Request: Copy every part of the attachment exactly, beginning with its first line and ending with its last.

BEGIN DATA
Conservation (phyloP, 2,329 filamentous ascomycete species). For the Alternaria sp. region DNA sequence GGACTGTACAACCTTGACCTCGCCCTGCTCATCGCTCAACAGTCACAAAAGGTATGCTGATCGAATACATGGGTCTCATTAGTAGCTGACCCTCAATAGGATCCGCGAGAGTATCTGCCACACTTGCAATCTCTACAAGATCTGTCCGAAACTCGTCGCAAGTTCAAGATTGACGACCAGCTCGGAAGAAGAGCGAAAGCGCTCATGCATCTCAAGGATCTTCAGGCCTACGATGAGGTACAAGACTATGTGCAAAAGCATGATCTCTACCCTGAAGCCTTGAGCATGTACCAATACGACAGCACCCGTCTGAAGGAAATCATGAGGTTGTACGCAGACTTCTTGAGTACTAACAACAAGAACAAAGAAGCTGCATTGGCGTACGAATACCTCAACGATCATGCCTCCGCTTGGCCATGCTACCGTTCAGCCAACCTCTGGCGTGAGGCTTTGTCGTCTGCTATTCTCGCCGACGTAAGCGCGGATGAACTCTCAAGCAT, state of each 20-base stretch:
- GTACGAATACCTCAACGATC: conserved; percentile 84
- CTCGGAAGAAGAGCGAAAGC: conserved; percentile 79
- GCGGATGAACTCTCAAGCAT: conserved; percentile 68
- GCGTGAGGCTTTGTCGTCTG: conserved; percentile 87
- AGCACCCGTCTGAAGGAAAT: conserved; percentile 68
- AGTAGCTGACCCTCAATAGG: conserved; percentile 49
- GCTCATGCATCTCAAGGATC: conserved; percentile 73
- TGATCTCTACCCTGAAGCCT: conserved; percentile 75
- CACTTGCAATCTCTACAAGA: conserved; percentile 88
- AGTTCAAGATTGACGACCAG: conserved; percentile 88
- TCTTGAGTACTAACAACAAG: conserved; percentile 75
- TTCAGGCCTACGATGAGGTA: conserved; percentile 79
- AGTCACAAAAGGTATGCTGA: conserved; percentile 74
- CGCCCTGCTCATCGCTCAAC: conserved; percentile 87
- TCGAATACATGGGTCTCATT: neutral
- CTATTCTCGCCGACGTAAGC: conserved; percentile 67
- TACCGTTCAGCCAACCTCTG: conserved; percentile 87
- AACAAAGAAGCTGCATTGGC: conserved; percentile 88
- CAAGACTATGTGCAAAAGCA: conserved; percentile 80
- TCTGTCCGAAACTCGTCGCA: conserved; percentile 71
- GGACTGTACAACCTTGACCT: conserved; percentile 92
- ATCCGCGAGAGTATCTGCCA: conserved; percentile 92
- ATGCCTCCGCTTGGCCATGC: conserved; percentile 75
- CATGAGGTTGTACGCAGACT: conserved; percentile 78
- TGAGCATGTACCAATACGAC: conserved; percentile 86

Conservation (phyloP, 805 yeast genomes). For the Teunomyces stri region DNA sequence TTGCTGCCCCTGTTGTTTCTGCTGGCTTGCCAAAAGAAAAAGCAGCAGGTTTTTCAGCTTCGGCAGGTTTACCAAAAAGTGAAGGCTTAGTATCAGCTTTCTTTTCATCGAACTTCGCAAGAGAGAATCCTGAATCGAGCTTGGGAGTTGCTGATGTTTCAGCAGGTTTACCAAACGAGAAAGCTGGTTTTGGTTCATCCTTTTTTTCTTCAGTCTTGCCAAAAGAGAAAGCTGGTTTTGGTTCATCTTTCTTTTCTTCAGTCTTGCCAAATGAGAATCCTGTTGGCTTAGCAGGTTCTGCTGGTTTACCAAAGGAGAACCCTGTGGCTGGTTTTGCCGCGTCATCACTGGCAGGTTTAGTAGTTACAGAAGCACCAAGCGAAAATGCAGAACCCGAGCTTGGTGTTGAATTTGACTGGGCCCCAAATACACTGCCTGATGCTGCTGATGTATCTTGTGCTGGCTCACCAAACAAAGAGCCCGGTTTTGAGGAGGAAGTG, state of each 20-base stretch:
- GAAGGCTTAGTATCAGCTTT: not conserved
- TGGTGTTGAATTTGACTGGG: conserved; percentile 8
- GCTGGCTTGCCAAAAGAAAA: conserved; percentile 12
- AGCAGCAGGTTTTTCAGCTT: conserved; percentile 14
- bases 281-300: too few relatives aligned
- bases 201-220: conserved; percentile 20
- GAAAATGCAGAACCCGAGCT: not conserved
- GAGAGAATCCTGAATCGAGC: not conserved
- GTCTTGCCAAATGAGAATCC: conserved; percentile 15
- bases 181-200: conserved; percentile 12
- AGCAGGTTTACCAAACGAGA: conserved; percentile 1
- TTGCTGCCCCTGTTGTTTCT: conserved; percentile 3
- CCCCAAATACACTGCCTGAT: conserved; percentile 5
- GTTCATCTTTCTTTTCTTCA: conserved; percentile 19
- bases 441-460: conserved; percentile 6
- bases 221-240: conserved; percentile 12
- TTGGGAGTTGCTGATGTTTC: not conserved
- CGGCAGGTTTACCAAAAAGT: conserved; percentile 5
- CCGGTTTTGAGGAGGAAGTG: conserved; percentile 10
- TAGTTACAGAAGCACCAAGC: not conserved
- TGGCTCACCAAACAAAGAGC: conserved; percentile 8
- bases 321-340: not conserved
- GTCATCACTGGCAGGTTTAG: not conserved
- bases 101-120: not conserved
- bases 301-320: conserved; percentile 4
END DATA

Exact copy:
Conservation (phyloP, 2,329 filamentous ascomycete species). For the Alternaria sp. region DNA sequence GGACTGTACAACCTTGACCTCGCCCTGCTCATCGCTCAACAGTCACAAAAGGTATGCTGATCGAATACATGGGTCTCATTAGTAGCTGACCCTCAATAGGATCCGCGAGAGTATCTGCCACACTTGCAATCTCTACAAGATCTGTCCGAAACTCGTCGCAAGTTCAAGATTGACGACCAGCTCGGAAGAAGAGCGAAAGCGCTCATGCATCTCAAGGATCTTCAGGCCTACGATGAGGTACAAGACTATGTGCAAAAGCATGATCTCTACCCTGAAGCCTTGAGCATGTACCAATACGACAGCACCCGTCTGAAGGAAATCATGAGGTTGTACGCAGACTTCTTGAGTACTAACAACAAGAACAAAGAAGCTGCATTGGCGTACGAATACCTCAACGATCATGCCTCCGCTTGGCCATGCTACCGTTCAGCCAACCTCTGGCGTGAGGCTTTGTCGTCTGCTATTCTCGCCGACGTAAGCGCGGATGAACTCTCAAGCAT, state of each 20-base stretch:
- GTACGAATACCTCAACGATC: conserved; percentile 84
- CTCGGAAGAAGAGCGAAAGC: conserved; percentile 79
- GCGGATGAACTCTCAAGCAT: conserved; percentile 68
- GCGTGAGGCTTTGTCGTCTG: conserved; percentile 87
- AGCACCCGTCTGAAGGAAAT: conserved; percentile 68
- AGTAGCTGACCCTCAATAGG: conserved; percentile 49
- GCTCATGCATCTCAAGGATC: conserved; percentile 73
- TGATCTCTACCCTGAAGCCT: conserved; percentile 75
- CACTTGCAATCTCTACAAGA: conserved; percentile 88
- AGTTCAAGATTGACGACCAG: conserved; percentile 88
- TCTTGAGTACTAACAACAAG: conserved; percentile 75
- TTCAGGCCTACGATGAGGTA: conserved; percentile 79
- AGTCACAAAAGGTATGCTGA: conserved; percentile 74
- CGCCCTGCTCATCGCTCAAC: conserved; percentile 87
- TCGAATACATGGGTCTCATT: neutral
- CTATTCTCGCCGACGTAAGC: conserved; percentile 67
- TACCGTTCAGCCAACCTCTG: conserved; percentile 87
- AACAAAGAAGCTGCATTGGC: conserved; percentile 88
- CAAGACTATGTGCAAAAGCA: conserved; percentile 80
- TCTGTCCGAAACTCGTCGCA: conserved; percentile 71
- GGACTGTACAACCTTGACCT: conserved; percentile 92
- ATCCGCGAGAGTATCTGCCA: conserved; percentile 92
- ATGCCTCCGCTTGGCCATGC: conserved; percentile 75
- CATGAGGTTGTACGCAGACT: conserved; percentile 78
- TGAGCATGTACCAATACGAC: conserved; percentile 86

Conservation (phyloP, 805 yeast genomes). For the Teunomyces stri region DNA sequence TTGCTGCCCCTGTTGTTTCTGCTGGCTTGCCAAAAGAAAAAGCAGCAGGTTTTTCAGCTTCGGCAGGTTTACCAAAAAGTGAAGGCTTAGTATCAGCTTTCTTTTCATCGAACTTCGCAAGAGAGAATCCTGAATCGAGCTTGGGAGTTGCTGATGTTTCAGCAGGTTTACCAAACGAGAAAGCTGGTTTTGGTTCATCCTTTTTTTCTTCAGTCTTGCCAAAAGAGAAAGCTGGTTTTGGTTCATCTTTCTTTTCTTCAGTCTTGCCAAATGAGAATCCTGTTGGCTTAGCAGGTTCTGCTGGTTTACCAAAGGAGAACCCTGTGGCTGGTTTTGCCGCGTCATCACTGGCAGGTTTAGTAGTTACAGAAGCACCAAGCGAAAATGCAGAACCCGAGCTTGGTGTTGAATTTGACTGGGCCCCAAATACACTGCCTGATGCTGCTGATGTATCTTGTGCTGGCTCACCAAACAAAGAGCCCGGTTTTGAGGAGGAAGTG, state of each 20-base stretch:
- GAAGGCTTAGTATCAGCTTT: not conserved
- TGGTGTTGAATTTGACTGGG: conserved; percentile 8
- GCTGGCTTGCCAAAAGAAAA: conserved; percentile 12
- AGCAGCAGGTTTTTCAGCTT: conserved; percentile 14
- bases 281-300: too few relatives aligned
- bases 201-220: conserved; percentile 20
- GAAAATGCAGAACCCGAGCT: not conserved
- GAGAGAATCCTGAATCGAGC: not conserved
- GTCTTGCCAAATGAGAATCC: conserved; percentile 15
- bases 181-200: conserved; percentile 12
- AGCAGGTTTACCAAACGAGA: conserved; percentile 1
- TTGCTGCCCCTGTTGTTTCT: conserved; percentile 3
- CCCCAAATACACTGCCTGAT: conserved; percentile 5
- GTTCATCTTTCTTTTCTTCA: conserved; percentile 19
- bases 441-460: conserved; percentile 6
- bases 221-240: conserved; percentile 12
- TTGGGAGTTGCTGATGTTTC: not conserved
- CGGCAGGTTTACCAAAAAGT: conserved; percentile 5
- CCGGTTTTGAGGAGGAAGTG: conserved; percentile 10
- TAGTTACAGAAGCACCAAGC: not conserved
- TGGCTCACCAAACAAAGAGC: conserved; percentile 8
- bases 321-340: not conserved
- GTCATCACTGGCAGGTTTAG: not conserved
- bases 101-120: not conserved
- bases 301-320: conserved; percentile 4